AuthorsLionello-Denolf, Karen M.
UMass Chan AffiliationsShriver Center
Medicine and Health Sciences
MetadataShow full item record
AbstractIt has been 25 years since the publication of Sidman et al.'s (1982) report on the search for symmetry in nonhuman animals. They attributed their nonhuman subjects' failure to the absence of some critical experiences (e.g., exemplar training, control of location variables, and generalized identity matching). Since then, species ranging from rats to chimpanzees have been tested on symmetry, and the results have been equivocal. Twenty-four investigations of symmetry in nonhumans are reviewed to determine whether the underlying factors first addressed by Sidman et al. (1982) have been verified and whether new factors have been identified. The emergent picture shows that the standard procedures as typically implemented on a three-key apparatus are insufficient by themselves to produce emergent symmetry in nonhumans. Recent successful demonstrations of symmetry in sea lions and pigeons have clarified certain important stimulus control variables (i.e., select and reject control) and suggest avenues for future research. Reliable symmetry may be achievable with nonhumans if training and test procedures that encourage compatible stimulus-control topographies and relations are designed.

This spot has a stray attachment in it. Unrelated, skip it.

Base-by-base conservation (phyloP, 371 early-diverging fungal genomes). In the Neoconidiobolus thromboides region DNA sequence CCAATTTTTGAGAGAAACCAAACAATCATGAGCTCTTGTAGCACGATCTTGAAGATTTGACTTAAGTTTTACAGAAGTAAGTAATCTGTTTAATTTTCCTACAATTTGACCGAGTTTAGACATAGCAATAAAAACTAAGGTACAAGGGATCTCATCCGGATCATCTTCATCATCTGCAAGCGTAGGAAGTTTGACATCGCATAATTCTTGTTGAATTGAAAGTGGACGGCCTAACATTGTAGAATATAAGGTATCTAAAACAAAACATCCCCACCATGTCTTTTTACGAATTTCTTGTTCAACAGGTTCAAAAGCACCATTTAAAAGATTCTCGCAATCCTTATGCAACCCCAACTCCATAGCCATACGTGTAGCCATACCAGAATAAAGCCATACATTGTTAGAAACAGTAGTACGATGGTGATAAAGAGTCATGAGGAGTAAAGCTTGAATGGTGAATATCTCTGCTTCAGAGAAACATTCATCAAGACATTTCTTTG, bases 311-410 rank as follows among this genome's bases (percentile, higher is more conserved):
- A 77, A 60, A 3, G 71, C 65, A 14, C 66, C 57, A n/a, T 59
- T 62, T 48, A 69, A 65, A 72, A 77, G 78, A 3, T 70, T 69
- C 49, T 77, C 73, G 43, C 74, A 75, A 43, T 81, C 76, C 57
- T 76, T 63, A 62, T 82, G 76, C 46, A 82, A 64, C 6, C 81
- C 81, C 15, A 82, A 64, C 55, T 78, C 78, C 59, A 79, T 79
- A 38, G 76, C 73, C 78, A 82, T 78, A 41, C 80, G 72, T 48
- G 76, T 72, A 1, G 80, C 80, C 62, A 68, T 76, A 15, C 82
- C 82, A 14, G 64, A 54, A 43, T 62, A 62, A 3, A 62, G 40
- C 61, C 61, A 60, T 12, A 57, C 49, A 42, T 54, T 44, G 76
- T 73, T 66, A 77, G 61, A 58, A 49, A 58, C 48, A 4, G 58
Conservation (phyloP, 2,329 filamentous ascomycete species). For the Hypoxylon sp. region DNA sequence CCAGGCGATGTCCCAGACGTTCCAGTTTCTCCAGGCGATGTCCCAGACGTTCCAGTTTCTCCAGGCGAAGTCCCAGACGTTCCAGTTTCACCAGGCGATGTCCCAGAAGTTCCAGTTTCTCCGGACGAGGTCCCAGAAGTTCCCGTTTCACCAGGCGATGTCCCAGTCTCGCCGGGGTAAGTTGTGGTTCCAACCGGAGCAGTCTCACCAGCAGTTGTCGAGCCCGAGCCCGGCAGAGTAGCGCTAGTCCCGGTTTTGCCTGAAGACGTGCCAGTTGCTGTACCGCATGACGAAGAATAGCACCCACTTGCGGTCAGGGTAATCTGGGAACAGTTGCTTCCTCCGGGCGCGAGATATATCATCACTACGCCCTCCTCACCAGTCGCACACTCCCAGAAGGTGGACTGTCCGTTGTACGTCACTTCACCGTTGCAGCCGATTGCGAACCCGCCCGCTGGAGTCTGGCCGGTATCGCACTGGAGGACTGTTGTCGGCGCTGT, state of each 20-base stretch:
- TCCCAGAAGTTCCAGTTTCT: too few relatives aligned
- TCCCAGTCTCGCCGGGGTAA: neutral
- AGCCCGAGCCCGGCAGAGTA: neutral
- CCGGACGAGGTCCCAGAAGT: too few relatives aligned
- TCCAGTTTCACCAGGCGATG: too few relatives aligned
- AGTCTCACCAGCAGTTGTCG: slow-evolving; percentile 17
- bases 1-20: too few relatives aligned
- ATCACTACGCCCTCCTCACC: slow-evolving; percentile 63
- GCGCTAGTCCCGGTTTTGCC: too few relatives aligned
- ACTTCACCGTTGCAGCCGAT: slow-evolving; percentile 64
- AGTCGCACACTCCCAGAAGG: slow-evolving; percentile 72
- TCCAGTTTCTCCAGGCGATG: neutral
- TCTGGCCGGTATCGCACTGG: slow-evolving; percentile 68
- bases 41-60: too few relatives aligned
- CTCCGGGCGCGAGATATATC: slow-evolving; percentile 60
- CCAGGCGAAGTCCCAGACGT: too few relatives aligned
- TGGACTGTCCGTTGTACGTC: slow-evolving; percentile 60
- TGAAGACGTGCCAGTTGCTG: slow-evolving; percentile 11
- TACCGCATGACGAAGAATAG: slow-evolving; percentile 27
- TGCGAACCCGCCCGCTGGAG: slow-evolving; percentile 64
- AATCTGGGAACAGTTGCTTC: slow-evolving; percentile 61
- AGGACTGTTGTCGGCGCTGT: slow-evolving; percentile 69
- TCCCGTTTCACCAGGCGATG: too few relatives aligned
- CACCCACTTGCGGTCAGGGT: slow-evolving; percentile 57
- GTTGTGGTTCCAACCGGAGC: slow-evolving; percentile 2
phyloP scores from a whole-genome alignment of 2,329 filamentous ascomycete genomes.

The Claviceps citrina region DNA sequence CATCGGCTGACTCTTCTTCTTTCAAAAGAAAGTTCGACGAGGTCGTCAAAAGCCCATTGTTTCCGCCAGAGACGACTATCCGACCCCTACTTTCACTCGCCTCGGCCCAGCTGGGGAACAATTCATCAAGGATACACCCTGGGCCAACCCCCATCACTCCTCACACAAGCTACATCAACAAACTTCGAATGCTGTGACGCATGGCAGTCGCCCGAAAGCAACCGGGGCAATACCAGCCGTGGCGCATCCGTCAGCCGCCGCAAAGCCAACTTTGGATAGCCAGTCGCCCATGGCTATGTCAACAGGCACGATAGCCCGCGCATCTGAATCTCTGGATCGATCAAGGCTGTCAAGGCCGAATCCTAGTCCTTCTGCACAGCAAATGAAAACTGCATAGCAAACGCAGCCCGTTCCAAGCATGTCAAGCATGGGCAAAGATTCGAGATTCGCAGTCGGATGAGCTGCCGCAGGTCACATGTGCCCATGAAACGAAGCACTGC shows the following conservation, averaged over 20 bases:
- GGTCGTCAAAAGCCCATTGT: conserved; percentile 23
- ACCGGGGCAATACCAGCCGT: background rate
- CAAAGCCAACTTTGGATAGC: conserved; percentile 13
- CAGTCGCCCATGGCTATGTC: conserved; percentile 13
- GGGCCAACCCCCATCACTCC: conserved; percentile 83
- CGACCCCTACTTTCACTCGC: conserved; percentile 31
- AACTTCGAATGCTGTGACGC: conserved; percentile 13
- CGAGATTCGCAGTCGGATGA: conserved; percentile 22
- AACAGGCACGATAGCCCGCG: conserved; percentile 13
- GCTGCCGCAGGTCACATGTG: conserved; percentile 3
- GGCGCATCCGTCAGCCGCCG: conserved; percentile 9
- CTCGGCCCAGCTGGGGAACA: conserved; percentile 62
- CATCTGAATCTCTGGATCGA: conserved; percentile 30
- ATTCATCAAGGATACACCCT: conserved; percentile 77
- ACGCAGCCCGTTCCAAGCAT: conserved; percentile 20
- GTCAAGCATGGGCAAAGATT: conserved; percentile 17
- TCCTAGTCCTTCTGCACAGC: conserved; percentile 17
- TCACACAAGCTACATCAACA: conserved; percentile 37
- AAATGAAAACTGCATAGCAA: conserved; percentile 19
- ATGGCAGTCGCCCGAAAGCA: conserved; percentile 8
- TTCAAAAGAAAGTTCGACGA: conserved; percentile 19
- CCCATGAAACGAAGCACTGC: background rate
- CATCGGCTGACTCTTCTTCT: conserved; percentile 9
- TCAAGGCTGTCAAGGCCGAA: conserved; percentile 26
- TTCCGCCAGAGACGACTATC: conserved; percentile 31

Learn Behav. 2009 May;37(2):188-203. Link to article on publisher's site
Permanent Link to this Itemhttp://hdl.handle.net/20.500.14038/39375